As recently as just a couple of years ago, the idea of a paperless classroom was inconceivable. Schools rapidly integrated desktop computers into students' daily workflows when the market for these machines reached a point where it was financially viable for such institutions to do so – and, to some extent, the same phenomenon occurred with laptops a few years later. However, neither of these forms of technology was all-encompassing enough to warrant the complete replacement of basic educational resources like pens, paper and textbooks.
However, the advent of a certain type of mobile device – tablets – has proven to be a real game-changer within the educational sphere. An increasing number of schools are eschewing age-old writing and note-taking implements in favor of integrating mobile technology for students and teachers.
Brave new world
Through leveraging a mix of scanning hardware and paper conversion services, among other solutions, many educational institutions were able to kick off the current school year by getting pupils and staff acquainted with tablets, rather than distributing shopping lists that included paper-based items as they likely did to prepare for previous years. By and large, these schools have found success with paperless or partially paperless processes, prompting their less cutting-edge counterparts to look into how document conversion services and the latest tablet devices could potentially benefit them.
Such is the case with Oxford Area High School in Chester County, Penn., The Daily Local News reported. By the start of 2014, all 350 students at Oxford will be issued iPads, beginning with the freshman class, according to the school's principal, Christopher Dormer.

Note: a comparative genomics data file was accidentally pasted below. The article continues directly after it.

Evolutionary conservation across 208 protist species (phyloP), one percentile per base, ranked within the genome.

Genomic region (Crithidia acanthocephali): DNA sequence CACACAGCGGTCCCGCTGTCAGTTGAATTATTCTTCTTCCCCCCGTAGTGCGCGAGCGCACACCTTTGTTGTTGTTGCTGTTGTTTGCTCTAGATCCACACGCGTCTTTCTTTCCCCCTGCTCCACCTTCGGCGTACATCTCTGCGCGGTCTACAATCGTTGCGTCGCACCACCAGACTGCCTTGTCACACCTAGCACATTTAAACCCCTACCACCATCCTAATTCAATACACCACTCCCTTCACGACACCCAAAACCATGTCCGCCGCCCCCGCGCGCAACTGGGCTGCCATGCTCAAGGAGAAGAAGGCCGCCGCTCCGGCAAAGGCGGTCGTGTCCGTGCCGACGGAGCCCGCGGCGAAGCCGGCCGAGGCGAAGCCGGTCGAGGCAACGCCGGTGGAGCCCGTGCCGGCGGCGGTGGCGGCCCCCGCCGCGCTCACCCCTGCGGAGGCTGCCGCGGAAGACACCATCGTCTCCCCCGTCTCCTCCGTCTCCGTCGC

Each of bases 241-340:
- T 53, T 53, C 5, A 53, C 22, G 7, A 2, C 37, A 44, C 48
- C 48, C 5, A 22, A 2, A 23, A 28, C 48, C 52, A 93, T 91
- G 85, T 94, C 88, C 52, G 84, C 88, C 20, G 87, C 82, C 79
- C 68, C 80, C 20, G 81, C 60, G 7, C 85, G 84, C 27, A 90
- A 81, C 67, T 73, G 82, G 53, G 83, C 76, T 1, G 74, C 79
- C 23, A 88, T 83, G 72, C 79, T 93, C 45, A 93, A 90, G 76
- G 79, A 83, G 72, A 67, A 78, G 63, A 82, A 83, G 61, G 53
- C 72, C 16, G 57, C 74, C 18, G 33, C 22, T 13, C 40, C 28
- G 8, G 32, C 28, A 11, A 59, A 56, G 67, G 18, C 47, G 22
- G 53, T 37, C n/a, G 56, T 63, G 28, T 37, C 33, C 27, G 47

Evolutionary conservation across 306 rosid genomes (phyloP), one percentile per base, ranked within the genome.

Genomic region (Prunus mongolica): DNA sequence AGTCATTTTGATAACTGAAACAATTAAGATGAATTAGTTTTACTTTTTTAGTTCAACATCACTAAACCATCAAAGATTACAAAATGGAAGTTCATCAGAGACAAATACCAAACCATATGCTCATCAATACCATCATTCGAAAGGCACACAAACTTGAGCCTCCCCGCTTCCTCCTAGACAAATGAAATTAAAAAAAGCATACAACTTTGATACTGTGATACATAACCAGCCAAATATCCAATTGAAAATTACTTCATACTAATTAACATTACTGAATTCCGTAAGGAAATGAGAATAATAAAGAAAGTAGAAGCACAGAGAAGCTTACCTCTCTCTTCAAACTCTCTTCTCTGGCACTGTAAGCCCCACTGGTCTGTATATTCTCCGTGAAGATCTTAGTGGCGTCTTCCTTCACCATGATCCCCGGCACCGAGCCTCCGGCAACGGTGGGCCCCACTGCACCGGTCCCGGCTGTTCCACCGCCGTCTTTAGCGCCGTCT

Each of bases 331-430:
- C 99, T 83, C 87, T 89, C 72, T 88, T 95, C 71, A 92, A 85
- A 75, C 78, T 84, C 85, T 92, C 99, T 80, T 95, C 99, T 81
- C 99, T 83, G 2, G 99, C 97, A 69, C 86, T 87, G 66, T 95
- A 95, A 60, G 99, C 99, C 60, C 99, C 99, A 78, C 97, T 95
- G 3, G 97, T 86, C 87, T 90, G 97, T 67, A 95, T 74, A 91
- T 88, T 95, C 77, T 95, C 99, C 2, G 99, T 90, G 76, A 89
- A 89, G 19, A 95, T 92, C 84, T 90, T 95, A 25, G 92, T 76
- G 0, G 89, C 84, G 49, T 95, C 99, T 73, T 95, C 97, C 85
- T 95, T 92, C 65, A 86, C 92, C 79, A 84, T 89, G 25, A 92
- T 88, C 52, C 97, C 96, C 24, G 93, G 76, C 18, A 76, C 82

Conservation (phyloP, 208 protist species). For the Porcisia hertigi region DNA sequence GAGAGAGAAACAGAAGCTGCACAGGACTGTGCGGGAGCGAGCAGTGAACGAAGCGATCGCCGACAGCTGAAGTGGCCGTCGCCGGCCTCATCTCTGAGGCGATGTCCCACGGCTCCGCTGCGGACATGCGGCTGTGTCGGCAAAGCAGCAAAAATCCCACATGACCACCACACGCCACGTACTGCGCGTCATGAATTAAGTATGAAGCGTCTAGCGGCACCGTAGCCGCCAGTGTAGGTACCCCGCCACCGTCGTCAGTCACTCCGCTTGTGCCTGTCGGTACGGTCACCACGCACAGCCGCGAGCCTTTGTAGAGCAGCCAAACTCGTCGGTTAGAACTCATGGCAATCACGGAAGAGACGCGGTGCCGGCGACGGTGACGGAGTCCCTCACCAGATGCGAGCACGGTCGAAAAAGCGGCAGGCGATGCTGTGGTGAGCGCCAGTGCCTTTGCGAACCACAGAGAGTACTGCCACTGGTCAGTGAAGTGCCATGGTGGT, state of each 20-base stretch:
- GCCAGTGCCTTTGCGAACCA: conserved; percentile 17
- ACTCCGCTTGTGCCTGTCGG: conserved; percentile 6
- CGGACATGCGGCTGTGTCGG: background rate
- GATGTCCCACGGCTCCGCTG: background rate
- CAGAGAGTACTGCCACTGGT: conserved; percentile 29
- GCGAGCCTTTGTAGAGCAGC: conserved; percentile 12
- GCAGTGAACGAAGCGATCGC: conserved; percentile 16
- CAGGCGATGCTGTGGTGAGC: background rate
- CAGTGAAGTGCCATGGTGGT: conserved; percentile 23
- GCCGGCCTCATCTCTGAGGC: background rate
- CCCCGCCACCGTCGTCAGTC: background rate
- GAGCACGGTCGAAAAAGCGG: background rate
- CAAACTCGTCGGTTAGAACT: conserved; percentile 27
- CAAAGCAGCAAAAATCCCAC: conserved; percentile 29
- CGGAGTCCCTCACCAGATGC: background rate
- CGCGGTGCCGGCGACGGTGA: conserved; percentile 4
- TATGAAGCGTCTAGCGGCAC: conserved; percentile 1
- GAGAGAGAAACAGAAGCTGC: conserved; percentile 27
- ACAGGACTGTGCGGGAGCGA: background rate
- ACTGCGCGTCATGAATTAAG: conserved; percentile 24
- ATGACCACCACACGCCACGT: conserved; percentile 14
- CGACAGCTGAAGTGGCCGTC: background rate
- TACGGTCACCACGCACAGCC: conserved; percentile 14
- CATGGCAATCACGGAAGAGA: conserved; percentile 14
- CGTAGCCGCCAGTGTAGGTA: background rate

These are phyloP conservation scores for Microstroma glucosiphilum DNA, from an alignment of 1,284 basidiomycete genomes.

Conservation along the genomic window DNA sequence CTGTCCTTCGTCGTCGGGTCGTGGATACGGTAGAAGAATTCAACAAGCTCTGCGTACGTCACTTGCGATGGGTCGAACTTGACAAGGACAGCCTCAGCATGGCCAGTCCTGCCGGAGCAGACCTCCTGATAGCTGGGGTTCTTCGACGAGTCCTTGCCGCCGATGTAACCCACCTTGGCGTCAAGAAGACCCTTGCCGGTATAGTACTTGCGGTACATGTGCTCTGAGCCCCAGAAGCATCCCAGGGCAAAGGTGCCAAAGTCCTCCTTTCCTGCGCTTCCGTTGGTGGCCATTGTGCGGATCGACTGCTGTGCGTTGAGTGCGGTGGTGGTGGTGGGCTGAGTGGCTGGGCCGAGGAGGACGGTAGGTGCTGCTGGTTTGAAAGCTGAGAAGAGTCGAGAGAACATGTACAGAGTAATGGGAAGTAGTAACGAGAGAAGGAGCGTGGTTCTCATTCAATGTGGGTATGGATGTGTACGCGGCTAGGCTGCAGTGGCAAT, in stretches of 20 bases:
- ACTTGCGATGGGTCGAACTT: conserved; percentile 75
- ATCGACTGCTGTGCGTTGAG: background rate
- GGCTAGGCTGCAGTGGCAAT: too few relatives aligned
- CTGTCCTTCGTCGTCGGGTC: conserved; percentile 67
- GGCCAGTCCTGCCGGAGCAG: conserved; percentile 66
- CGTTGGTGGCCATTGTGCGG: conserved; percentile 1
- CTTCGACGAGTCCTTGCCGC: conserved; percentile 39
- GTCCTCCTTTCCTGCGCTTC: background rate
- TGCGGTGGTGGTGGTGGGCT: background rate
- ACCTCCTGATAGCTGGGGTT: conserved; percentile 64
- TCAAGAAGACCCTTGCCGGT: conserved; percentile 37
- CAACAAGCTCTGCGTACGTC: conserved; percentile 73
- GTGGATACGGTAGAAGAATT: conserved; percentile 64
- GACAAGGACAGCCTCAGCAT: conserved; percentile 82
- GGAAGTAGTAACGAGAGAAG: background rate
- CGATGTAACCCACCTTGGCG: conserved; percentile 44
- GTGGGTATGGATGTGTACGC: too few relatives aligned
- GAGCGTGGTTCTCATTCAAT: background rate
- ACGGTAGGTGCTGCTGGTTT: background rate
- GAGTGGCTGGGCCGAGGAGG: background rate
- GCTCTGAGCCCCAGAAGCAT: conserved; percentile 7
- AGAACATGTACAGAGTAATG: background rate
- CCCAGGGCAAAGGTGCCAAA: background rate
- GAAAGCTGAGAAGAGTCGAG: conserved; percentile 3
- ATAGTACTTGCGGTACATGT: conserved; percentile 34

"We want to put kids in a situation where they can learn more effectively, faster and it seemed like the parents want to meet us there and help their kids have a better educational experience," Dormer said during a recent meeting at which he explained the upcoming developments to parents, as quoted by the news source.
Parental support for going paperless
Parents, for the most part, seemed to be on board with the new initiative.
"I think it's needed," said one mother, Maureen Walsh, as cited by the media outlet. "I think it's their world. I think that's the way they live no matter what."
School board member Dominic Pirocchi, a former member of the school district's technology department, noted that the idea of paperless education was by no means a brand new one for the high school, but it took until now to get all the logistical requirements into alignment and turn the goal of going paperless into a concrete reality.
"One initiative was discussed five or six years ago," Pirocchi said, according to the source. "It was always a matter of expense. Now there is a device that is so light that is under $500, and it is so versatile – it just didn't exist back then."
The obvious advantage of replacing textbooks with tablets involves the negation of any fees associated with the former, but there's a less obvious benefit, too – equipping students with mobile devices relieves their dependence on desktop and laptop computers, which means the school can expect to spend less on these types of technology going forward.
That said, the switch to a paperless system won't happen overnight – something school board member Joe Scheese was careful to point out at the meeting.
"We are still going to have some textbooks for a period of time," he said, as quoted by the source. "It's probably going to take four years to purge the textbooks completely."
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